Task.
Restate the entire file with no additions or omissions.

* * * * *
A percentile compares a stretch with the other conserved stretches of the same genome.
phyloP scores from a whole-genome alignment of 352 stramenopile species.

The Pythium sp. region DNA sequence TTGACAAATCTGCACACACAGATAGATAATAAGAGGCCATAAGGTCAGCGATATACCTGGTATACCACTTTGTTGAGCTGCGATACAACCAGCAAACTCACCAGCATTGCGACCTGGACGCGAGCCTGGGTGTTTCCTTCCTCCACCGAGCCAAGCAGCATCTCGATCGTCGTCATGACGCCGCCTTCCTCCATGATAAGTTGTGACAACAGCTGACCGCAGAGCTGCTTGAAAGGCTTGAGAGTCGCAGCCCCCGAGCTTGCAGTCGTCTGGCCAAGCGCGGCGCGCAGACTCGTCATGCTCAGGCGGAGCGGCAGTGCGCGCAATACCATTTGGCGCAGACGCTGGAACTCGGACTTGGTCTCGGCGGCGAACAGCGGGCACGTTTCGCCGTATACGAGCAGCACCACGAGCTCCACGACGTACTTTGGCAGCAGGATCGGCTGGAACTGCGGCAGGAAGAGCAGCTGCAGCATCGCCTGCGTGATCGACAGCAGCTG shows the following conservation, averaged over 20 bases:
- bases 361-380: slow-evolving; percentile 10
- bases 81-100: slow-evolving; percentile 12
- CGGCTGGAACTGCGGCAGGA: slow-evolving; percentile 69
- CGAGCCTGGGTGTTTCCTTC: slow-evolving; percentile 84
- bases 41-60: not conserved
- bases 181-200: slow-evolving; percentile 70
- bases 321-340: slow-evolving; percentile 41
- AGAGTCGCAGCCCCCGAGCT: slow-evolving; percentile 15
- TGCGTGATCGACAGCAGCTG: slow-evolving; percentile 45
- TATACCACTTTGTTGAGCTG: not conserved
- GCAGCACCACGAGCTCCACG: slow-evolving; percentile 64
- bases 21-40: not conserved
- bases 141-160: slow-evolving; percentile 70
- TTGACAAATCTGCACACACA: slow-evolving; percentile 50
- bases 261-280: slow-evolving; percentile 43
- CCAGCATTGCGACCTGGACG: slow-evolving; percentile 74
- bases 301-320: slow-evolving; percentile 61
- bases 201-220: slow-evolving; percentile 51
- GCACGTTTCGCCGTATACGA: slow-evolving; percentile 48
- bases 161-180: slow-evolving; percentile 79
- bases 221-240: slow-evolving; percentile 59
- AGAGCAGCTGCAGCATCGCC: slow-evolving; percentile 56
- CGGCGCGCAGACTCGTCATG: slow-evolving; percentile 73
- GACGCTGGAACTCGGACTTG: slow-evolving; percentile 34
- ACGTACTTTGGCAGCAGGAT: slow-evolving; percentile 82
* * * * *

A percentile compares a stretch with the other conserved stretches of the same genome.
phyloP scores from a whole-genome alignment of 352 stramenopile species.

The Pythium sp. region DNA sequence TTGACAAATCTGCACACACAGATAGATAATAAGAGGCCATAAGGTCAGCGATATACCTGGTATACCACTTTGTTGAGCTGCGATACAACCAGCAAACTCACCAGCATTGCGACCTGGACGCGAGCCTGGGTGTTTCCTTCCTCCACCGAGCCAAGCAGCATCTCGATCGTCGTCATGACGCCGCCTTCCTCCATGATAAGTTGTGACAACAGCTGACCGCAGAGCTGCTTGAAAGGCTTGAGAGTCGCAGCCCCCGAGCTTGCAGTCGTCTGGCCAAGCGCGGCGCGCAGACTCGTCATGCTCAGGCGGAGCGGCAGTGCGCGCAATACCATTTGGCGCAGACGCTGGAACTCGGACTTGGTCTCGGCGGCGAACAGCGGGCACGTTTCGCCGTATACGAGCAGCACCACGAGCTCCACGACGTACTTTGGCAGCAGGATCGGCTGGAACTGCGGCAGGAAGAGCAGCTGCAGCATCGCCTGCGTGATCGACAGCAGCTG shows the following conservation, averaged over 20 bases:
- bases 361-380: slow-evolving; percentile 10
- bases 81-100: slow-evolving; percentile 12
- CGGCTGGAACTGCGGCAGGA: slow-evolving; percentile 69
- CGAGCCTGGGTGTTTCCTTC: slow-evolving; percentile 84
- bases 41-60: not conserved
- bases 181-200: slow-evolving; percentile 70
- bases 321-340: slow-evolving; percentile 41
- AGAGTCGCAGCCCCCGAGCT: slow-evolving; percentile 15
- TGCGTGATCGACAGCAGCTG: slow-evolving; percentile 45
- TATACCACTTTGTTGAGCTG: not conserved
- GCAGCACCACGAGCTCCACG: slow-evolving; percentile 64
- bases 21-40: not conserved
- bases 141-160: slow-evolving; percentile 70
- TTGACAAATCTGCACACACA: slow-evolving; percentile 50
- bases 261-280: slow-evolving; percentile 43
- CCAGCATTGCGACCTGGACG: slow-evolving; percentile 74
- bases 301-320: slow-evolving; percentile 61
- bases 201-220: slow-evolving; percentile 51
- GCACGTTTCGCCGTATACGA: slow-evolving; percentile 48
- bases 161-180: slow-evolving; percentile 79
- bases 221-240: slow-evolving; percentile 59
- AGAGCAGCTGCAGCATCGCC: slow-evolving; percentile 56
- CGGCGCGCAGACTCGTCATG: slow-evolving; percentile 73
- GACGCTGGAACTCGGACTTG: slow-evolving; percentile 34
- ACGTACTTTGGCAGCAGGAT: slow-evolving; percentile 82